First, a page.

Saturday, September 13, 2014

Two series set in the same period? What was I thinking?

I’m currently writing two new historical romance series for two different publishers. How do I tell them apart?
They’re set in the same period, the 1750’s, but the premises are very different. One is straight-down-the-line historical romance. The “What if…?” that kicked the series off was plausible. What if the Jacobites continued to plot in the 1750’s? What if a new threat appeared, a branch of the Stuart family with a legitimate claim to the throne and more plausible heirs than the Young Pretender and his brother? By the 1750’s, Charles Stuart had degenerated into a bitter, fat, drunk, and his brother Henry had become a Cardinal in the Catholic Church. But what if more lurked, somehow?
That series started with a family. A duke and his five sisters decided to name their children after the Roman emperors. So their outlandish names led to them banding together. And when the Jacobite threat came – well, the gloves came off.
My other series, Even Gods Fall In Love has a completely different “What if…?” What if the gods of ancient Rome returned to Georgian Britain? This was prompted by a contemporary remark in a letter, that the aristocracy behaved like the Olympian gods, and expected to be treated that way. So what if they really were the gods?
The series takes the premise that the gods are reborn, Dalai-lama style, in new bodies. So some (not all) of the aristocracy are gods. This of course takes the series a completely different way, into the historical paranormal category.
I want the historical details in both series to be right. Even if the gods weren’t there, even if there wasn’t a branch of Stuarts, I wanted both ideas to fit into a genuine eighteenth century context. So the research I do for both series is broadly similar. When I wanted a whorehouse for Connie to take shelter in for “Rogue in Red Velvet,” I went to Covent Garden and took pictures, chose the house and took note of the doors, windows and general placement. If I hadn’t been able to do that, I’d have gone to Google Maps and the history books, as I do when I write my American-set contemporaries.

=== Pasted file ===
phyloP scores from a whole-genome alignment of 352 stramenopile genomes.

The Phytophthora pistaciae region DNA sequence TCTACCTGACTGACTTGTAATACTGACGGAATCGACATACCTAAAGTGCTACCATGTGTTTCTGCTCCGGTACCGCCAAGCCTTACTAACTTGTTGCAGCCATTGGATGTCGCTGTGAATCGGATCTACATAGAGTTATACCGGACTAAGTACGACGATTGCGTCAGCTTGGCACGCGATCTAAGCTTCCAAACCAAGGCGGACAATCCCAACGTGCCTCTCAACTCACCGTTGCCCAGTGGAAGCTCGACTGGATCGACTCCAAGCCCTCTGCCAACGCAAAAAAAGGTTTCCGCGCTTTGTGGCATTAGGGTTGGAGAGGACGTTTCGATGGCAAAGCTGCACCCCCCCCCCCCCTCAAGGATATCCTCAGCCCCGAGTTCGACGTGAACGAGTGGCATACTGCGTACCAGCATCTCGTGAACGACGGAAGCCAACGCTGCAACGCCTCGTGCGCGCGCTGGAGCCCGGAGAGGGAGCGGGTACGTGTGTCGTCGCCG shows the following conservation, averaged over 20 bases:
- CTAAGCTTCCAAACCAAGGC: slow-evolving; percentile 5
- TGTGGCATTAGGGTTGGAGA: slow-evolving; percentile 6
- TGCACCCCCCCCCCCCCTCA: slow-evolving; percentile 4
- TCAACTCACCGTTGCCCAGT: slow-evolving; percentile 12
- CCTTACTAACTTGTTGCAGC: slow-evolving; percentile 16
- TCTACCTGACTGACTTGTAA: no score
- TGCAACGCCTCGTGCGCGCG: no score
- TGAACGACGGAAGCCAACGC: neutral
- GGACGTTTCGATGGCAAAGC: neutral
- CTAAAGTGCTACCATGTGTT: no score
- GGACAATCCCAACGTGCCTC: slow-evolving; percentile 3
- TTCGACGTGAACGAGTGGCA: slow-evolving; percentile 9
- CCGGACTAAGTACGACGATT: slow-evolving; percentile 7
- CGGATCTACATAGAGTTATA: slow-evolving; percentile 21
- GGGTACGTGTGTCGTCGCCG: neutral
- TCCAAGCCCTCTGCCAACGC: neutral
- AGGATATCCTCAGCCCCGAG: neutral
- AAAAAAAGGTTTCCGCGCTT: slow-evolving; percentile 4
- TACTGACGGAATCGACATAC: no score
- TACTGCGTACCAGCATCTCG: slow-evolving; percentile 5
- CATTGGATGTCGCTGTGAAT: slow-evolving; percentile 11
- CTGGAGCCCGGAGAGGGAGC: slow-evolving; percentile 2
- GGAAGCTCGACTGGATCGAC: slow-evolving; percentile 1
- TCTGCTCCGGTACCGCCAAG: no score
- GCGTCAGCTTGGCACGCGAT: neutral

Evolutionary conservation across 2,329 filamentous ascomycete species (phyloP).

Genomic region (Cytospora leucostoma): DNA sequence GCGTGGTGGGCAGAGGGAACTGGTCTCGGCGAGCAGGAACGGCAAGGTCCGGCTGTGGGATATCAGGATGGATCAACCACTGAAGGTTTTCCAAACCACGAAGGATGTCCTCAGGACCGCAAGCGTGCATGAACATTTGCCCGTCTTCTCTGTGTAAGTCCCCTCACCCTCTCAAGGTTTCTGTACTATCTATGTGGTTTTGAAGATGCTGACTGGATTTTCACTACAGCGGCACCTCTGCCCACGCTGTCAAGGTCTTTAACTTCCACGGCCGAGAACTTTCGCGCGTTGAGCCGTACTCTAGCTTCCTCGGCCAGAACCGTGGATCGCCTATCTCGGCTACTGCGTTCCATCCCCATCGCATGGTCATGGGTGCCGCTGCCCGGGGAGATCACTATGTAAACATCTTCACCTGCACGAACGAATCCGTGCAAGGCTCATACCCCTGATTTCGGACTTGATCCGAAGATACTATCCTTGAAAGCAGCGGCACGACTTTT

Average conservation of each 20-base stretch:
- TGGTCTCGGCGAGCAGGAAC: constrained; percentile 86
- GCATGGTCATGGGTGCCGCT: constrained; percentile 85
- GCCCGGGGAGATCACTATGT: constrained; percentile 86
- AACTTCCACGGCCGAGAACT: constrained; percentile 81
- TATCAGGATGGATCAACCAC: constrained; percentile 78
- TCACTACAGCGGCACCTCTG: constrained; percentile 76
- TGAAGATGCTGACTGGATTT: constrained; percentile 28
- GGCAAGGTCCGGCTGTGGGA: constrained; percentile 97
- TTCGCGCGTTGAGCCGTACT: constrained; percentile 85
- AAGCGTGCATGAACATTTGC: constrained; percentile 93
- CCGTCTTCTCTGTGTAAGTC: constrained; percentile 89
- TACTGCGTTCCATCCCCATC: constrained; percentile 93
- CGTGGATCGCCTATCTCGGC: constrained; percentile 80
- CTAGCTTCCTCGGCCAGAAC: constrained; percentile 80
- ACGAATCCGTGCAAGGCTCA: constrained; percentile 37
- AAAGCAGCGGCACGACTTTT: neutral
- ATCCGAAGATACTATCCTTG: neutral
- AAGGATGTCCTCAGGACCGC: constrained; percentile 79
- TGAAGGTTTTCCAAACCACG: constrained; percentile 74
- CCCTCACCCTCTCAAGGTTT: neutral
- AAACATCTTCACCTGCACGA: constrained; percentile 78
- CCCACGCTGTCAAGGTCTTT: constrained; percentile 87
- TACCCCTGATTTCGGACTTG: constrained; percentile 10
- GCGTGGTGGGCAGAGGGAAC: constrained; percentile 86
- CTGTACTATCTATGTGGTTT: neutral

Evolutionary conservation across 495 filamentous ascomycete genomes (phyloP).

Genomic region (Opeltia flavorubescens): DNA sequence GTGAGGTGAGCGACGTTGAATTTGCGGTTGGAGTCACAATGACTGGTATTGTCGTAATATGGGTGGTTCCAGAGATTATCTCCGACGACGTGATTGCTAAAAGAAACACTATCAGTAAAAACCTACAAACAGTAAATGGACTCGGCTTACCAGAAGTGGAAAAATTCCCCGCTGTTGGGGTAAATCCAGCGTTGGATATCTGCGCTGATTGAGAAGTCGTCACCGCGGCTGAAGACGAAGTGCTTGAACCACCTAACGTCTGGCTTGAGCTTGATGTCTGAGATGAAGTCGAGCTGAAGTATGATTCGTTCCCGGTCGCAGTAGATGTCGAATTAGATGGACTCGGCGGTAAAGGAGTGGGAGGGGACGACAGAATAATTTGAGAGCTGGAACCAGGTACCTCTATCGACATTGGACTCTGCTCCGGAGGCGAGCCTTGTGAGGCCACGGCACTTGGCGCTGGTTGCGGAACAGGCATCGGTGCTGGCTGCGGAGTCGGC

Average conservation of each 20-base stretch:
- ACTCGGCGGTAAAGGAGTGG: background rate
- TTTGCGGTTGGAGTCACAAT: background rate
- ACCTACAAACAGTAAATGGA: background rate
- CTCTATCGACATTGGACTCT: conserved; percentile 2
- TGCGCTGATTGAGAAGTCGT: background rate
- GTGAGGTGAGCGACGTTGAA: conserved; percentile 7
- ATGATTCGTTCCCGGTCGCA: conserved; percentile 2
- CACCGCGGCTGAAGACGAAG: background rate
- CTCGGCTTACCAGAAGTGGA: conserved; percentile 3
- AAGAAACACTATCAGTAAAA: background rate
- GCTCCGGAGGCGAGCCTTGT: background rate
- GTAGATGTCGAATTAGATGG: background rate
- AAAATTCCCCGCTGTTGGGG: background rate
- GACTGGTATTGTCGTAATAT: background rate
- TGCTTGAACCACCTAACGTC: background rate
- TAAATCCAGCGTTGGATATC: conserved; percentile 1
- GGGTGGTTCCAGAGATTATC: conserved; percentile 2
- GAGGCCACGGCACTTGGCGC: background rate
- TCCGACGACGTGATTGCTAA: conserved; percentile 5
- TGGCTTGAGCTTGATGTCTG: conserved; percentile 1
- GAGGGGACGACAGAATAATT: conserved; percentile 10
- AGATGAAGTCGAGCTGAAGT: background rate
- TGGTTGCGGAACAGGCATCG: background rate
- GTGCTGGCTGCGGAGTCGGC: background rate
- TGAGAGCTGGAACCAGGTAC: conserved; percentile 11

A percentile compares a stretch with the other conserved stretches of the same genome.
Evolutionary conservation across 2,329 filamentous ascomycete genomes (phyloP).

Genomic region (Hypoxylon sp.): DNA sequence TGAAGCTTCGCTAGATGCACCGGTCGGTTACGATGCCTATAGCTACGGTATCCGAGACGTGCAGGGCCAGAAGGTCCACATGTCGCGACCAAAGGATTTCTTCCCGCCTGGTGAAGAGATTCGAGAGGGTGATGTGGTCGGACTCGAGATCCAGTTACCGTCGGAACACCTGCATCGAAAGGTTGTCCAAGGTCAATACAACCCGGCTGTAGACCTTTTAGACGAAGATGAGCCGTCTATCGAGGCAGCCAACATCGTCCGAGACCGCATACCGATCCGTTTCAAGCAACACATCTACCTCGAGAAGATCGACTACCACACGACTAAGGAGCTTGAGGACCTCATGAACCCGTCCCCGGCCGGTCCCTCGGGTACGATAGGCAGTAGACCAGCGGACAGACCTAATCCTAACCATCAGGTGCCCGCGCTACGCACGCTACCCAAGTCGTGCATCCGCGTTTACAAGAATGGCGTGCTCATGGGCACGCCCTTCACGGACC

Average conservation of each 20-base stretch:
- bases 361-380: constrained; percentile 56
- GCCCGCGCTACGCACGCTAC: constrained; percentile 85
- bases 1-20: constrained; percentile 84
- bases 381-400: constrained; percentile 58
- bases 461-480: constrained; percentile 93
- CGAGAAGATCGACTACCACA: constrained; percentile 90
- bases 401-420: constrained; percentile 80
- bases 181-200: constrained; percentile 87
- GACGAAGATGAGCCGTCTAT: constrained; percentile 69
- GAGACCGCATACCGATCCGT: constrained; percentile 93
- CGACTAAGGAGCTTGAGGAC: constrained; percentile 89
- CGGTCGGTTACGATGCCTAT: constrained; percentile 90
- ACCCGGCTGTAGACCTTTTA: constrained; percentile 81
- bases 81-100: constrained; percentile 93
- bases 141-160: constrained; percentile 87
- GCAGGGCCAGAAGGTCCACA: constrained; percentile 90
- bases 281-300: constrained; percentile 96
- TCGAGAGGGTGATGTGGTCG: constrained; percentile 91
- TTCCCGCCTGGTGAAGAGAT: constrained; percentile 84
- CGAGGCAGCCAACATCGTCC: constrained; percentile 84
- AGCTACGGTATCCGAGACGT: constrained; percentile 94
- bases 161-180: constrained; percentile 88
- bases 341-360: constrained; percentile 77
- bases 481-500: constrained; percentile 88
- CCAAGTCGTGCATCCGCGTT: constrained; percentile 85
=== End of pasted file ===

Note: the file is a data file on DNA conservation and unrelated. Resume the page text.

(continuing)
But the series have turned out to have very different feels. I thought the Emperors of London would be deadly serious, but the twists and turns have given me characters who don’t always want serious. They want to live and breathe, and have their laughs as well as the tears. That’s one way I differentiate. If I make the characters as real as I can, then they breathe the life into the series. They  might walk the same streets, eat the same food as the gods, but they don’t behave the same way.
I didn’t want these series to interact. I’ve done that before, and it can get messy! So the series are separate. You won’t find Olympian gods in the streets walked by the Emperors. It’s possible that Bonnie Prince Charlie might turn up in a gods book, but he was a real character. One of the people I created for the series never will appear.
The gods series has also created its own character. It’s a trifle darker, and the high concept has given it a character of its own. I’ve just created a London club for it, which will be mentioned in the second book and featured in the third, and I have mazes, ichor, and madmen. All of which has to be researched!

I think what I’m saying is that if you pick up an Emperors book, you might like to take a look at a gods book, but don’t expect the same people to turn up!

1 comment:

Elizabeth Hawksley said...

I can see how the research for your two series could be fascinating, Lynne. The 1750s were very much an age of transition - taking in the beginnings of the Industrial Revolution, for example.

I take my hat off to you that you have managed not to confuse the reins of the very different stories.